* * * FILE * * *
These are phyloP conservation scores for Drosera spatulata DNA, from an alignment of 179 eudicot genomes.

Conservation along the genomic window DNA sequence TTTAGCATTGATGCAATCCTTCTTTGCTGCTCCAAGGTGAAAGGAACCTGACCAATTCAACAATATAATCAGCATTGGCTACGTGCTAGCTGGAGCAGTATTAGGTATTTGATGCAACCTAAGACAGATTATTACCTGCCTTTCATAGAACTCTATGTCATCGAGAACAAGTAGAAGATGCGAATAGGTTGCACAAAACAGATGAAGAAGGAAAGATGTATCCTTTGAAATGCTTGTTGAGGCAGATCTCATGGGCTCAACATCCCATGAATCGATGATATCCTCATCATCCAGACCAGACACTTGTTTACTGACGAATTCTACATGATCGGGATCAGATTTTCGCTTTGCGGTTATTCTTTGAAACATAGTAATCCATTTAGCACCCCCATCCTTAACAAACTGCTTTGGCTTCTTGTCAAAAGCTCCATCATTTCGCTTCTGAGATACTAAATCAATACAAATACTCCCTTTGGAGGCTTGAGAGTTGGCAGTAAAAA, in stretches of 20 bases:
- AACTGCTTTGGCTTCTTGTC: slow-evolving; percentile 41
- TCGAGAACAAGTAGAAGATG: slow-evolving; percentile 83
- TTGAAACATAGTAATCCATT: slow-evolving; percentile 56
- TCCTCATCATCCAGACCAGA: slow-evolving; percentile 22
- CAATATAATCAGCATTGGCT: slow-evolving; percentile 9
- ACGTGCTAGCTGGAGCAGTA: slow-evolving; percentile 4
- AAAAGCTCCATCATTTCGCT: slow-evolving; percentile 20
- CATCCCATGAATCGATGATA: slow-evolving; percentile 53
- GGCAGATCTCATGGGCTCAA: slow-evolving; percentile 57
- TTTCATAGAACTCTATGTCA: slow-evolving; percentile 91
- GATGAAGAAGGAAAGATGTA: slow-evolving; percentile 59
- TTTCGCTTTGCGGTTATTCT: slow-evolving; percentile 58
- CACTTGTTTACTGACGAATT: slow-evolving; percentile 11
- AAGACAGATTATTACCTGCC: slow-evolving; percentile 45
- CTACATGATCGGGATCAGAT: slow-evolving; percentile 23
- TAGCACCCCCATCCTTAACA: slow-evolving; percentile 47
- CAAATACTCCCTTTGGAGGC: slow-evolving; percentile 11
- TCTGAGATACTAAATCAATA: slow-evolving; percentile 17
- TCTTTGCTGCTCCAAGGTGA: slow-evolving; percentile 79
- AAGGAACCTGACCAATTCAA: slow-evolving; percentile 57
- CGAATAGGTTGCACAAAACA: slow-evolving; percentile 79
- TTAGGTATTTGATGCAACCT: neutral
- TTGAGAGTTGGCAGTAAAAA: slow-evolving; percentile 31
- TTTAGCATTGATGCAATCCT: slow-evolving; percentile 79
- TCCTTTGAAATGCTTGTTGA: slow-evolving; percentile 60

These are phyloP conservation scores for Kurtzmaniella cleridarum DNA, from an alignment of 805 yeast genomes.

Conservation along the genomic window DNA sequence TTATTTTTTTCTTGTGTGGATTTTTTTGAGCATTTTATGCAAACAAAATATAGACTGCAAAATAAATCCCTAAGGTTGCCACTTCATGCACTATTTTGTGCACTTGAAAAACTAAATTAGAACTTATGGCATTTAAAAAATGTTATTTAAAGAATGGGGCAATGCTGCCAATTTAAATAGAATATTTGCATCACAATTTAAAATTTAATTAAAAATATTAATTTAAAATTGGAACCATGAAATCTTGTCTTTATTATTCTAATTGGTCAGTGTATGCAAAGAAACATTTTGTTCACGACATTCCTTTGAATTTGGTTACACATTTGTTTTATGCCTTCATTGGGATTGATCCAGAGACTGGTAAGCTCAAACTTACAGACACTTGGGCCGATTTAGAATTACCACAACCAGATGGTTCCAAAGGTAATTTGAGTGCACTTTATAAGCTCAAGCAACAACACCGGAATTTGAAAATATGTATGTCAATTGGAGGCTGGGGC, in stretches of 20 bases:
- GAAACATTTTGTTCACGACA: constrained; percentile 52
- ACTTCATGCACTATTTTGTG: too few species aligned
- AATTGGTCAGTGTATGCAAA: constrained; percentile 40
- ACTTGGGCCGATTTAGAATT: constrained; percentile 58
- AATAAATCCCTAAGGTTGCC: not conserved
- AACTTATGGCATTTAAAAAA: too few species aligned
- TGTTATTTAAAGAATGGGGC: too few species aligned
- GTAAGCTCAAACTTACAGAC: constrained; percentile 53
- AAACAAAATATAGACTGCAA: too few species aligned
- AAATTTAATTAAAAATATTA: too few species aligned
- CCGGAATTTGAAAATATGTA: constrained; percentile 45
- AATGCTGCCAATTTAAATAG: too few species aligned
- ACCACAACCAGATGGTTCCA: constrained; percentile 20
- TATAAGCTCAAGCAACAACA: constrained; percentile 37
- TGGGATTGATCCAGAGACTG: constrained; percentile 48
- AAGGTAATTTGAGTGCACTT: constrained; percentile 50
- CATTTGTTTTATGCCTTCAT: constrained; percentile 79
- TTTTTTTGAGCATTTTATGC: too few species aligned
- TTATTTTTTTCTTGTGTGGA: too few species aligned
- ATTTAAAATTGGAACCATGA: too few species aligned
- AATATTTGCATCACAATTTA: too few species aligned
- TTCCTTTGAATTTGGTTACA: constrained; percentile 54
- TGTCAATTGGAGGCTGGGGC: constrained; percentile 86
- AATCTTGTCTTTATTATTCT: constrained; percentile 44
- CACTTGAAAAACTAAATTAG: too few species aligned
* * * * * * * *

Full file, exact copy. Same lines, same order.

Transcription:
These are phyloP conservation scores for Drosera spatulata DNA, from an alignment of 179 eudicot genomes.

Conservation along the genomic window DNA sequence TTTAGCATTGATGCAATCCTTCTTTGCTGCTCCAAGGTGAAAGGAACCTGACCAATTCAACAATATAATCAGCATTGGCTACGTGCTAGCTGGAGCAGTATTAGGTATTTGATGCAACCTAAGACAGATTATTACCTGCCTTTCATAGAACTCTATGTCATCGAGAACAAGTAGAAGATGCGAATAGGTTGCACAAAACAGATGAAGAAGGAAAGATGTATCCTTTGAAATGCTTGTTGAGGCAGATCTCATGGGCTCAACATCCCATGAATCGATGATATCCTCATCATCCAGACCAGACACTTGTTTACTGACGAATTCTACATGATCGGGATCAGATTTTCGCTTTGCGGTTATTCTTTGAAACATAGTAATCCATTTAGCACCCCCATCCTTAACAAACTGCTTTGGCTTCTTGTCAAAAGCTCCATCATTTCGCTTCTGAGATACTAAATCAATACAAATACTCCCTTTGGAGGCTTGAGAGTTGGCAGTAAAAA, in stretches of 20 bases:
- AACTGCTTTGGCTTCTTGTC: slow-evolving; percentile 41
- TCGAGAACAAGTAGAAGATG: slow-evolving; percentile 83
- TTGAAACATAGTAATCCATT: slow-evolving; percentile 56
- TCCTCATCATCCAGACCAGA: slow-evolving; percentile 22
- CAATATAATCAGCATTGGCT: slow-evolving; percentile 9
- ACGTGCTAGCTGGAGCAGTA: slow-evolving; percentile 4
- AAAAGCTCCATCATTTCGCT: slow-evolving; percentile 20
- CATCCCATGAATCGATGATA: slow-evolving; percentile 53
- GGCAGATCTCATGGGCTCAA: slow-evolving; percentile 57
- TTTCATAGAACTCTATGTCA: slow-evolving; percentile 91
- GATGAAGAAGGAAAGATGTA: slow-evolving; percentile 59
- TTTCGCTTTGCGGTTATTCT: slow-evolving; percentile 58
- CACTTGTTTACTGACGAATT: slow-evolving; percentile 11
- AAGACAGATTATTACCTGCC: slow-evolving; percentile 45
- CTACATGATCGGGATCAGAT: slow-evolving; percentile 23
- TAGCACCCCCATCCTTAACA: slow-evolving; percentile 47
- CAAATACTCCCTTTGGAGGC: slow-evolving; percentile 11
- TCTGAGATACTAAATCAATA: slow-evolving; percentile 17
- TCTTTGCTGCTCCAAGGTGA: slow-evolving; percentile 79
- AAGGAACCTGACCAATTCAA: slow-evolving; percentile 57
- CGAATAGGTTGCACAAAACA: slow-evolving; percentile 79
- TTAGGTATTTGATGCAACCT: neutral
- TTGAGAGTTGGCAGTAAAAA: slow-evolving; percentile 31
- TTTAGCATTGATGCAATCCT: slow-evolving; percentile 79
- TCCTTTGAAATGCTTGTTGA: slow-evolving; percentile 60

These are phyloP conservation scores for Kurtzmaniella cleridarum DNA, from an alignment of 805 yeast genomes.

Conservation along the genomic window DNA sequence TTATTTTTTTCTTGTGTGGATTTTTTTGAGCATTTTATGCAAACAAAATATAGACTGCAAAATAAATCCCTAAGGTTGCCACTTCATGCACTATTTTGTGCACTTGAAAAACTAAATTAGAACTTATGGCATTTAAAAAATGTTATTTAAAGAATGGGGCAATGCTGCCAATTTAAATAGAATATTTGCATCACAATTTAAAATTTAATTAAAAATATTAATTTAAAATTGGAACCATGAAATCTTGTCTTTATTATTCTAATTGGTCAGTGTATGCAAAGAAACATTTTGTTCACGACATTCCTTTGAATTTGGTTACACATTTGTTTTATGCCTTCATTGGGATTGATCCAGAGACTGGTAAGCTCAAACTTACAGACACTTGGGCCGATTTAGAATTACCACAACCAGATGGTTCCAAAGGTAATTTGAGTGCACTTTATAAGCTCAAGCAACAACACCGGAATTTGAAAATATGTATGTCAATTGGAGGCTGGGGC, in stretches of 20 bases:
- GAAACATTTTGTTCACGACA: constrained; percentile 52
- ACTTCATGCACTATTTTGTG: too few species aligned
- AATTGGTCAGTGTATGCAAA: constrained; percentile 40
- ACTTGGGCCGATTTAGAATT: constrained; percentile 58
- AATAAATCCCTAAGGTTGCC: not conserved
- AACTTATGGCATTTAAAAAA: too few species aligned
- TGTTATTTAAAGAATGGGGC: too few species aligned
- GTAAGCTCAAACTTACAGAC: constrained; percentile 53
- AAACAAAATATAGACTGCAA: too few species aligned
- AAATTTAATTAAAAATATTA: too few species aligned
- CCGGAATTTGAAAATATGTA: constrained; percentile 45
- AATGCTGCCAATTTAAATAG: too few species aligned
- ACCACAACCAGATGGTTCCA: constrained; percentile 20
- TATAAGCTCAAGCAACAACA: constrained; percentile 37
- TGGGATTGATCCAGAGACTG: constrained; percentile 48
- AAGGTAATTTGAGTGCACTT: constrained; percentile 50
- CATTTGTTTTATGCCTTCAT: constrained; percentile 79
- TTTTTTTGAGCATTTTATGC: too few species aligned
- TTATTTTTTTCTTGTGTGGA: too few species aligned
- ATTTAAAATTGGAACCATGA: too few species aligned
- AATATTTGCATCACAATTTA: too few species aligned
- TTCCTTTGAATTTGGTTACA: constrained; percentile 54
- TGTCAATTGGAGGCTGGGGC: constrained; percentile 86
- AATCTTGTCTTTATTATTCT: constrained; percentile 44
- CACTTGAAAAACTAAATTAG: too few species aligned